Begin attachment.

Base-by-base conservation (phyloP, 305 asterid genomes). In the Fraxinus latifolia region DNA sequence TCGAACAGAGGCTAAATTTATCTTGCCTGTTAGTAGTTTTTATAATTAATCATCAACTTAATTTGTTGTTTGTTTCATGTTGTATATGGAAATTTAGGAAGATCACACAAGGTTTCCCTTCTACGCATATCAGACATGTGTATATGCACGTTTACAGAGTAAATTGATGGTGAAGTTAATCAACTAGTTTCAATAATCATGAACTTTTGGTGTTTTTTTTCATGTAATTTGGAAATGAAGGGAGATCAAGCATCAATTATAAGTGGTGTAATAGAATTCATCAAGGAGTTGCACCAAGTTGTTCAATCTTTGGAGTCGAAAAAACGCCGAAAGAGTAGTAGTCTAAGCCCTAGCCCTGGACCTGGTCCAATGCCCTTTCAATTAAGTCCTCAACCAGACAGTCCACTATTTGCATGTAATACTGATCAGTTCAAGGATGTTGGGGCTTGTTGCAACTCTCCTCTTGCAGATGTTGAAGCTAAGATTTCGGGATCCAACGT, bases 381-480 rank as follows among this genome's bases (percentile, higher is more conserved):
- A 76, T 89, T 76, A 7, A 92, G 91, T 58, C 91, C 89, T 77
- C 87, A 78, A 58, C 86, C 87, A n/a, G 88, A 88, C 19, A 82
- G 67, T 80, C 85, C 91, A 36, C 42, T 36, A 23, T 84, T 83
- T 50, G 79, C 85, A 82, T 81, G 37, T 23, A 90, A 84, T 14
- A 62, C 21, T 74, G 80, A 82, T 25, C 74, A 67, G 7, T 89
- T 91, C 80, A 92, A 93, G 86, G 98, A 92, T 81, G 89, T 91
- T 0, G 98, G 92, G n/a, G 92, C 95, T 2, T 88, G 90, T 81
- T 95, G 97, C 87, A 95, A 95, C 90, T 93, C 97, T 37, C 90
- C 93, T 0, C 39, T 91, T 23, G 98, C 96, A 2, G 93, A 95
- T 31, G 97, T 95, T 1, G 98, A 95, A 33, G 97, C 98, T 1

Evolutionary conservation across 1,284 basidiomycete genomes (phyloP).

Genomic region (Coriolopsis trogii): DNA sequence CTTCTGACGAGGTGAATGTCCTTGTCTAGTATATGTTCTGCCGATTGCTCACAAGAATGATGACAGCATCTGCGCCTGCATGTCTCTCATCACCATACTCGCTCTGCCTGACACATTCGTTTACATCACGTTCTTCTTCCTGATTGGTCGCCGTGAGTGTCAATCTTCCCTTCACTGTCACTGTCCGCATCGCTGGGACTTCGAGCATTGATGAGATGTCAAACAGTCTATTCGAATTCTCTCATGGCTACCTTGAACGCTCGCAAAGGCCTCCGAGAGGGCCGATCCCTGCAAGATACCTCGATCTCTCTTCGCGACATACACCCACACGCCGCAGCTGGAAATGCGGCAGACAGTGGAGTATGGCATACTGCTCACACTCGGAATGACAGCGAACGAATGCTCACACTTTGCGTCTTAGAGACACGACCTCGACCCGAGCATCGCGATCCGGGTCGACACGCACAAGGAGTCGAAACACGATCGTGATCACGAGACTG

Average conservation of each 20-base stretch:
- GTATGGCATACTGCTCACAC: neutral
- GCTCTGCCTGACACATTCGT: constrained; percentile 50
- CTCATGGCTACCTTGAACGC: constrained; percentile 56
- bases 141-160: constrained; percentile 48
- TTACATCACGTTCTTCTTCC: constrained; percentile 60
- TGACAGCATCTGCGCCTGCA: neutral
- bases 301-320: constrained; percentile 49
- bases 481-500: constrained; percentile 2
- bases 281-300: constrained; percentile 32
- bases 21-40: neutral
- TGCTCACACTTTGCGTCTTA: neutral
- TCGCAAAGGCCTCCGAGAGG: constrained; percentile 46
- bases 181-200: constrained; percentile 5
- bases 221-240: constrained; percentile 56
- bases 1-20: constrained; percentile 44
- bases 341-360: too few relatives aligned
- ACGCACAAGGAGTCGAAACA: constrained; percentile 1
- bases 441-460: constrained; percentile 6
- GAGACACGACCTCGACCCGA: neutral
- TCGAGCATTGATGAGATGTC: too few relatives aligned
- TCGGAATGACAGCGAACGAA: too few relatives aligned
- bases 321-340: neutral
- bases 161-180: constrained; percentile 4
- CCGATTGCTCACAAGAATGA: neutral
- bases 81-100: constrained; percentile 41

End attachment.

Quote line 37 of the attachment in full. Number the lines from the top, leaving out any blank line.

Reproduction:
- bases 161-180: constrained; percentile 4